Hoover told the committee that hu
administration Is directing the pur
chase of $160,000,000 worth of food
stuffs a month for the allies alone.
besides the work for home conserva
tion and holding down domestic pur
chases. i
Although the nary department ask
ed for $3,140,000 for 'improvement
and'equipment of nary yards for ship
eonstruction, the bill allows only
$1,570,000 In addition to $18,000,-
000 heretofore appropriated for that
purchased A total of half a billion
was eliminated from the recommen
dation of the various departments
so as to confine the appropriations
to immediate needs. ,
Uniform Admission Rates
Agreed Upon at Meeting
of League Heads
NEW YORK, Feb. 14. A uni
form schedule of admission prices
to the major league baseball parks
during the' period of the war was
agreed upon today by a Joint com
mittee apopinted for that purpo?
by the1 presidents of the National
and American leagues The results
of their deliberatons was announced
at the close of the annual schedule
meeting of the American ?Vague to
night. Including . the 10 per cent
war tax lhe list as 'announced fol
lows: .25 Cent seats," 30 cents each:
50 cent seats. 55 cents; 75 eent
seats 85 rents; $1 and $1.25 box
seats, $1.10 and $1.40 respectively.
These j prices. ,were adopted to
avoid '-he trouble and delay which
would be caused by making change
In' pennies. , The. excess charges over
the amount of the regular war tax
of 10 per cent on the 25 and 75 cent
admissions and the $1.25 box seat?,
may be retained or given to charity
at the -discretion ofithe individual
clubs. : . r ' i
; The playing schedule of 154
games for the '1918 season was
adopted at the American league ses
sion and It was announced that ow
ing to the difficulty In obtaining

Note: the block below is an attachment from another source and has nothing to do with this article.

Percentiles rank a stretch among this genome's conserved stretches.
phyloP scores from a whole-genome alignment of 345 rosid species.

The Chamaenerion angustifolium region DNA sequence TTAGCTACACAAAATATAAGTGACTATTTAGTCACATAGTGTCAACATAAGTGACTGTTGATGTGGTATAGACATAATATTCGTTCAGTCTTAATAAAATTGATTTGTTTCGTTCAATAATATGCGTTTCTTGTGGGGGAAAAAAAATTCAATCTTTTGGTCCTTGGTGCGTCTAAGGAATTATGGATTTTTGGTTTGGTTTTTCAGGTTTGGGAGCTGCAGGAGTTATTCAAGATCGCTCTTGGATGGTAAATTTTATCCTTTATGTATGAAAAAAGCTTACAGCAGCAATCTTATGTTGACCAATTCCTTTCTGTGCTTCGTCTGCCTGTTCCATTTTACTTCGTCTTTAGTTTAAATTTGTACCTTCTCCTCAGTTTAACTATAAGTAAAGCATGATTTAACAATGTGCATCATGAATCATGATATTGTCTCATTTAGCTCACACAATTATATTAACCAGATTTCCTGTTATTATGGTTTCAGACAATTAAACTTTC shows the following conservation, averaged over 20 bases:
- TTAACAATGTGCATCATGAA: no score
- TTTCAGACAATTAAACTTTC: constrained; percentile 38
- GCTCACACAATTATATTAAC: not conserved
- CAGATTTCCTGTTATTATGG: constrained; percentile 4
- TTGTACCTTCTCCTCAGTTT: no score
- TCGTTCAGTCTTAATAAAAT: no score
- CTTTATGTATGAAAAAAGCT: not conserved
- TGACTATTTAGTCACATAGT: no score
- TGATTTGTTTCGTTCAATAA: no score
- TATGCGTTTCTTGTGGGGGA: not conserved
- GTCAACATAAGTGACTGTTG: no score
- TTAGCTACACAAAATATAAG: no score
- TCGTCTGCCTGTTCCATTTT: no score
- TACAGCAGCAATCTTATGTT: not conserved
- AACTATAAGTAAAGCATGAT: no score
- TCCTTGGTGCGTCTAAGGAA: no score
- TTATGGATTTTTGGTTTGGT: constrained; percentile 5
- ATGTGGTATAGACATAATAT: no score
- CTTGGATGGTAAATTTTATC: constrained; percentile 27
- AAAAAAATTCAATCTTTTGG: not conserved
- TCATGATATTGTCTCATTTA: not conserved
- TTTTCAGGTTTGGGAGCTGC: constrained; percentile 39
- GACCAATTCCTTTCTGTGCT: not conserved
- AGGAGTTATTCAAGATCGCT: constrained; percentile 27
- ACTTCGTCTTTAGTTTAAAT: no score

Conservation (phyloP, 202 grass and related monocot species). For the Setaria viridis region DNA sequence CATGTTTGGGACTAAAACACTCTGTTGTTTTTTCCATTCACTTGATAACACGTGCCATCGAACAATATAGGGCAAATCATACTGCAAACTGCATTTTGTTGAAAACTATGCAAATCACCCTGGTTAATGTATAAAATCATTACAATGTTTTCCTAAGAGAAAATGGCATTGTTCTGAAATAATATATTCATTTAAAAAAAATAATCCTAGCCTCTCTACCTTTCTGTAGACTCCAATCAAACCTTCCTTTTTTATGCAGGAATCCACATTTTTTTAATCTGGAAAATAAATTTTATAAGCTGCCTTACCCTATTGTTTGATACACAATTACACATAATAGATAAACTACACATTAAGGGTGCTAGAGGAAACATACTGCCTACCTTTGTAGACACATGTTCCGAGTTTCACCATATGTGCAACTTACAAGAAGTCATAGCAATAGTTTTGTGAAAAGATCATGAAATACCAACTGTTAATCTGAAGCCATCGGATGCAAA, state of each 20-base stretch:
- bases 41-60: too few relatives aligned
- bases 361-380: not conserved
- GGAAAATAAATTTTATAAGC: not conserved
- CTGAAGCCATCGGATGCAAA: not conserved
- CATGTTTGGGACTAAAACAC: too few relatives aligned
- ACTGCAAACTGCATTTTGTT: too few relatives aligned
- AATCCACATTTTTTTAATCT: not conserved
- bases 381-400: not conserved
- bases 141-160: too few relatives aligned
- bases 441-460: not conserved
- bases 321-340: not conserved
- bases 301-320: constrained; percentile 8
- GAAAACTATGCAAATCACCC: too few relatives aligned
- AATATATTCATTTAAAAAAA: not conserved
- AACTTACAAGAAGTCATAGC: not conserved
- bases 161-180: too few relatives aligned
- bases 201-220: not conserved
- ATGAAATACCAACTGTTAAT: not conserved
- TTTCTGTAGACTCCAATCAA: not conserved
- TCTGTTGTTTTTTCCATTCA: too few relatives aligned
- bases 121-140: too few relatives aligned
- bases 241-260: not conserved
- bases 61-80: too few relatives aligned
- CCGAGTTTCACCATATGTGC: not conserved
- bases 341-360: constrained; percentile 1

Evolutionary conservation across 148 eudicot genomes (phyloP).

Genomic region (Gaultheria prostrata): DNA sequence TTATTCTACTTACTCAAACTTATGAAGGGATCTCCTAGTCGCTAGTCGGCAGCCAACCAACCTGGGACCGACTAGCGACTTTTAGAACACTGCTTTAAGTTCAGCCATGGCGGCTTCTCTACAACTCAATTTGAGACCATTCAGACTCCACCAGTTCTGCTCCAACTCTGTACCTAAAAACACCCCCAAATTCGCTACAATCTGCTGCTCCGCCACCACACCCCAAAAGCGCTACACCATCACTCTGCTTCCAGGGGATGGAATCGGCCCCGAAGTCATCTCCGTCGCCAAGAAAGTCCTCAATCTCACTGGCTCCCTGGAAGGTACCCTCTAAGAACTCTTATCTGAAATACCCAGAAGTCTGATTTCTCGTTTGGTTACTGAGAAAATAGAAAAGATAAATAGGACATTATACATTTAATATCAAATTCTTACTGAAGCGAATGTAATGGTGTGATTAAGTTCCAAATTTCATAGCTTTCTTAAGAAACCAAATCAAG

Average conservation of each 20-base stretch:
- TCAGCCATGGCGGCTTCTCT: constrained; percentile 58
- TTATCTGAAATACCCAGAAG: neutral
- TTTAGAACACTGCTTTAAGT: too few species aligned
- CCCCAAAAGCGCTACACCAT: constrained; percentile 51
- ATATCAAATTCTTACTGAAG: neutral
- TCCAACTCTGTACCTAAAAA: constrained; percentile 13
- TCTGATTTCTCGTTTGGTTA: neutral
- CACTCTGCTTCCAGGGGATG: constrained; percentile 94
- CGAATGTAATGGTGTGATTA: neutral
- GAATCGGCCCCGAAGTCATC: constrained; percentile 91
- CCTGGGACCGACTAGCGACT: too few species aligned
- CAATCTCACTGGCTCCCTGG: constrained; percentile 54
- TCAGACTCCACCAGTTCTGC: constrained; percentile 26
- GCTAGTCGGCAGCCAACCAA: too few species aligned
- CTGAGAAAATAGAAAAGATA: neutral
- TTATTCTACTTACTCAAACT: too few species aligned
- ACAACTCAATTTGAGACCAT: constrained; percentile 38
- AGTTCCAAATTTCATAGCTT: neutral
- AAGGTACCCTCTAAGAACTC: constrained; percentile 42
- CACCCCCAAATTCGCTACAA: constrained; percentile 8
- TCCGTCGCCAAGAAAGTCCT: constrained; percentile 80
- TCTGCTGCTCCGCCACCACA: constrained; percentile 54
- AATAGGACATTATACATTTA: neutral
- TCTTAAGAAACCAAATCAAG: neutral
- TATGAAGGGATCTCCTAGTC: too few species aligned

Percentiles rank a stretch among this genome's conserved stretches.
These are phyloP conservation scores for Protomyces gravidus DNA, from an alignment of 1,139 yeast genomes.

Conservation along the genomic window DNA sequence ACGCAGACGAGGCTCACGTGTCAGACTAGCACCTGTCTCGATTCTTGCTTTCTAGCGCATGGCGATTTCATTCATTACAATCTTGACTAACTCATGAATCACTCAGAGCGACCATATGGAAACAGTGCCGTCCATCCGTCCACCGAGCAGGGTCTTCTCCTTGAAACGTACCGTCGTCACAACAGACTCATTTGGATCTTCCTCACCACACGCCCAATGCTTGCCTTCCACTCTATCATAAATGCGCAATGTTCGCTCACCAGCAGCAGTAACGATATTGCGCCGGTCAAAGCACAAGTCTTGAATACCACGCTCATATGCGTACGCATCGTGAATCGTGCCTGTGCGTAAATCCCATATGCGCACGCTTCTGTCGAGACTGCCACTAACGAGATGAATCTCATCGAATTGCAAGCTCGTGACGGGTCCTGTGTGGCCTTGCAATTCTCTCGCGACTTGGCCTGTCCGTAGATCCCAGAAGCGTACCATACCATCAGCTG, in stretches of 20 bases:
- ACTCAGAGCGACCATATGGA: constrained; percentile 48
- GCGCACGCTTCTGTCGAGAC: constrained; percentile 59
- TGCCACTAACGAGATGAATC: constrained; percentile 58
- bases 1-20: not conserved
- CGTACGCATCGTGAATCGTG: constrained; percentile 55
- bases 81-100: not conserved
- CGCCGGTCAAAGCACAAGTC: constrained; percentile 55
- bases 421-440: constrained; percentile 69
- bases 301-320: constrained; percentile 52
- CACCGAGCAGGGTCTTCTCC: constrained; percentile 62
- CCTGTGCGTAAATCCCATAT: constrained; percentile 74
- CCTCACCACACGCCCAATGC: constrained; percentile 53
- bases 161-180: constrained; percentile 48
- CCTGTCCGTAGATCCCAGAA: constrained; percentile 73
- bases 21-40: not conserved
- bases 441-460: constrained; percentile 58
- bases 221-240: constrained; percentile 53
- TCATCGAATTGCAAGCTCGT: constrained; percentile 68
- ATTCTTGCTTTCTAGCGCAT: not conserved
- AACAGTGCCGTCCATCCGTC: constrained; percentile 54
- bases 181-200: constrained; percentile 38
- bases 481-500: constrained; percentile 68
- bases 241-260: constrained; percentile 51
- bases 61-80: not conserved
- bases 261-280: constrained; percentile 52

drill sergeants, there would be no
military 'drilling exercises for the
players the coming season."
Guarantee to Railroad
- Security Holders Attacked
i WASHINGTON. Feb. 14. Senate
consideration of the administration
railroad j bill continued today with
Senator ! Cummins, Republican, at
tacking the : standard . compensation
which he- declared excess,' . While
the public 13 -being asked to lend
money to the government at four per
cent, it , is proposed in the bill, he
said, to guarantee to .rail road securi
ty holders returns ranging from' ten
to twenty per .cent a "monstrous
proposal,''. i : s ,. ' .-
Senator Canmjns approved Pres
ident Wilson's action in taking over
control of the railroads but said it
should have been, done sooner. He
deplored the uncertainty which be
said now prevails among the rail
roads, over the question as to what
roads have been taken over, the sta
tus of the 3,800,000 persons employ
ed In tho operation of these proper
ties, and the millions of dollars now
betngpaid Jnto the various railroad
treasuries, , . ;
Attempt to Cause Disruption
Between Austria and
Germany Charged
President Makes Three Moves
All of Which Have Failed
Is Word
AMSTERDAM, Feb .t4.--The in